I am a recent convert to the delicious taste of persimmon. We have a tree at Extension’s Brazoria Environmental Education Station (BEES) orchard in Angleton that produced fruit with a sweet and almost jelly-like flesh that was outstanding in taste and texture. I invite you to consider persimmon for your home orchard. While native varieties such as the American persimmon (Diospyros virginiana) can be cultivated, varieties of Japanese persimmon (Diospyros kaki), sometimes called Oriental persimmon or Kaki, are often used in space constricted urban orchards. These fruiting members of the hardwood ebony plant family are relatively small trees that can be used both as an ornamental landscape feature as well as a food source. American persimmon can reach up to 40-feet, while Japanese persimmon varieties can be kept compact at 15-feet. They are deciduous, with dark green leaves turning brilliant colors of orange-red to gold in the fall. The majority produces medium tomato-sized fruit that are flatter than round, featuring vivid colors from cream-orange to deep red that complement bare branches in early winter.
I am interested in the history of global plant distribution. Knowing where plants originated can help broaden our cultural understanding of one another. According to a plant profile from the Missouri Botanical Garden, Japanese persimmon is native to a broad range of the Asian continent: from India and Burma to China and Korea and is widely cultivated in Japan. Kaki were brought to the U.S. from Japan in 1856 by Commodore Perry, more than likely attributed to the Perry Expedition and establishment of global trade with Japan. Commercial production increased in the 1930’s in California and southeast U.S., and today the majority of fruit sold in broad markets across the states are from California orchards.
Fortunately, persimmon can grow in a variety of soil types and success is dependant on the rootstock. Rootstock is defined as one variety or species of rooted tree that is top-grafted with another species. For our eco-region, American persimmon is used as a rootstock for Japanese persimmon as it is more adaptable to regional soil profiles and resistant to soil-borne pathogens. Bare-root trees can be planted in January and February. Remove half of the top of the tree to a single trunk; pruning in this fashion forces growth to develop a framework of branches based off a central leader. Containerized trees should be planted in early spring, from late February to early April and pruned to shape. Multiple plantings should be spaced 20-feet apart. Fruit develops on branches growing in the current season. As with most fruiting trees, you may begin to see fruit production within the first 3 years after establishment. Most Japanese persimmons produce seedless fruit, with exception of variety ‘Eureka’. Some varieties, like ‘Fuyu’, are self-fruitful. Fuyu can be used as a pollinator for all varieties grown in our area.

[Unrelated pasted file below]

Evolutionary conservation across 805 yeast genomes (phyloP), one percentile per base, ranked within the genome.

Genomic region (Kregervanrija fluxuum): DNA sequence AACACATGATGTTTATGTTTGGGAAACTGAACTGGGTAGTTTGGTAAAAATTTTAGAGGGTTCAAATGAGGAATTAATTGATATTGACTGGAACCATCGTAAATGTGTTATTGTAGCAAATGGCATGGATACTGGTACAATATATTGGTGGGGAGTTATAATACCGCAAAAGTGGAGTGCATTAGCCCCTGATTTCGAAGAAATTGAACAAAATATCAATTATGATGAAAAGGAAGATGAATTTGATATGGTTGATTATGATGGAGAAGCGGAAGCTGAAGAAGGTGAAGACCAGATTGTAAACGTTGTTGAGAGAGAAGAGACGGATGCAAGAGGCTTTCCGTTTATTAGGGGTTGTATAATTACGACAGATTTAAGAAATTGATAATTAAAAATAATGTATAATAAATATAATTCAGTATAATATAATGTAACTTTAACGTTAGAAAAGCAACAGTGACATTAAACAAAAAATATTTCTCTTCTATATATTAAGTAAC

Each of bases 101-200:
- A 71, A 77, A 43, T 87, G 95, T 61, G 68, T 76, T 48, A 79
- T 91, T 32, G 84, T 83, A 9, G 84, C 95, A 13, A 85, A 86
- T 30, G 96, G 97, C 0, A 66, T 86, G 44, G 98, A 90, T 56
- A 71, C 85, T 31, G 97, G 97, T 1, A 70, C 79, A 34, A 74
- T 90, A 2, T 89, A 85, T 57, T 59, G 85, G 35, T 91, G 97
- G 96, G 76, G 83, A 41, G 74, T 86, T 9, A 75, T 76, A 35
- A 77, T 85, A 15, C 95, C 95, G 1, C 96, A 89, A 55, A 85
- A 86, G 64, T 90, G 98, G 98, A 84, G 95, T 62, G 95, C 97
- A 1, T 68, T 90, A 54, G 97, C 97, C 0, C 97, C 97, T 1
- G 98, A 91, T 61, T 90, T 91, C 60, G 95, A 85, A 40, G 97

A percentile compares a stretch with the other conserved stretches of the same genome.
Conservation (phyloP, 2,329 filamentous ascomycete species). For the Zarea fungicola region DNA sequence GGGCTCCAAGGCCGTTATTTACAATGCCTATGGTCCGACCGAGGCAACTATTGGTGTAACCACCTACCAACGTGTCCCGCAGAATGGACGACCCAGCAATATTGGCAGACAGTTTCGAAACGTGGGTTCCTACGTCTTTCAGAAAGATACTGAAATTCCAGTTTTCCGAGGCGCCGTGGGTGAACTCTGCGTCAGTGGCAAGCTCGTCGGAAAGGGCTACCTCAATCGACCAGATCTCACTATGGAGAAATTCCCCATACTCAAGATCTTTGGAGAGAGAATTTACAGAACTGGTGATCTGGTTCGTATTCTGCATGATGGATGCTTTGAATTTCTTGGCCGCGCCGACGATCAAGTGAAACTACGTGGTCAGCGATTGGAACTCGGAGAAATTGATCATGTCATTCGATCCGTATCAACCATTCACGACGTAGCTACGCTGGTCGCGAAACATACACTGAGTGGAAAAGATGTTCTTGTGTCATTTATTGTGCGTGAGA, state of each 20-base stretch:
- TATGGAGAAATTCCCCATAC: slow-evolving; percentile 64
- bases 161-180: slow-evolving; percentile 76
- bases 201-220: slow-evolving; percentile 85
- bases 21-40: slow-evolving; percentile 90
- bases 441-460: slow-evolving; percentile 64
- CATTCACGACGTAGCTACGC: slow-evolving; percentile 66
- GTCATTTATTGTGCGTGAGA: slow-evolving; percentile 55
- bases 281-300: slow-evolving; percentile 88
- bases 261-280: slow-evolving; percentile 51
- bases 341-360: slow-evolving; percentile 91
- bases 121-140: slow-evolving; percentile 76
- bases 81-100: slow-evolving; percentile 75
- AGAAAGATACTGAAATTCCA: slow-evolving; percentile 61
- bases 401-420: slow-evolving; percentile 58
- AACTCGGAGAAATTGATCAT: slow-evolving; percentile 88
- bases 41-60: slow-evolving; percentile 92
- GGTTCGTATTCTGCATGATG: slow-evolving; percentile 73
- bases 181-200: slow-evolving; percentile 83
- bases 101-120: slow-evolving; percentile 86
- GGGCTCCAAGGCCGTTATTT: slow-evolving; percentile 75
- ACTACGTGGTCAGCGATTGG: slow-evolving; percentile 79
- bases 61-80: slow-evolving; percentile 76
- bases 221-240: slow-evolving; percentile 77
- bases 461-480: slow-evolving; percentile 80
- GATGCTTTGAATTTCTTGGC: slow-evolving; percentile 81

While persimmons are valued for their sweet taste and pleasant texture, varieties are listed as either astringent or non-astringent. Most persimmons are astringent and must be fully ripe and soft prior to eating to reduce an unpleasant pucker from your palate. Variety ‘Fuyu’ and ‘Izu’ are two non-astringent, medium-sized and self-fruitful varieties that perform well in our area. Fuyu fruit is flattened in appearance with deep orange-colored rind; keep in mind that Fuyu can be affected by sustained seasonal freezing weather. Izu looks more rounded with lighter orange-yellow tones and is more cold hardy than Fuyu. Variety ‘Tamopan’ is an astringent variety that produces very large and flattened orange-colored fruit. Tamopan has a distinctive ring constriction near the middle of the fruit, providing a ‘wow’ factor for the effort of growing. This variety has a vigorous and upright growth habit, so my advice is to plant it as a single specimen if in the home landscape.
Japanese persimmon can make a great addition to your home landscape, a fruiting tree that can be kept pruned to height, has great seasonal value with vibrant leaves in the fall and colorful fruits that can be left to ripen on the tree. If you want to find out more about fruiting trees for your home, I am hosting urban orchard series seasonally and throughout the year. Have a great day and I’ll see you in the garden.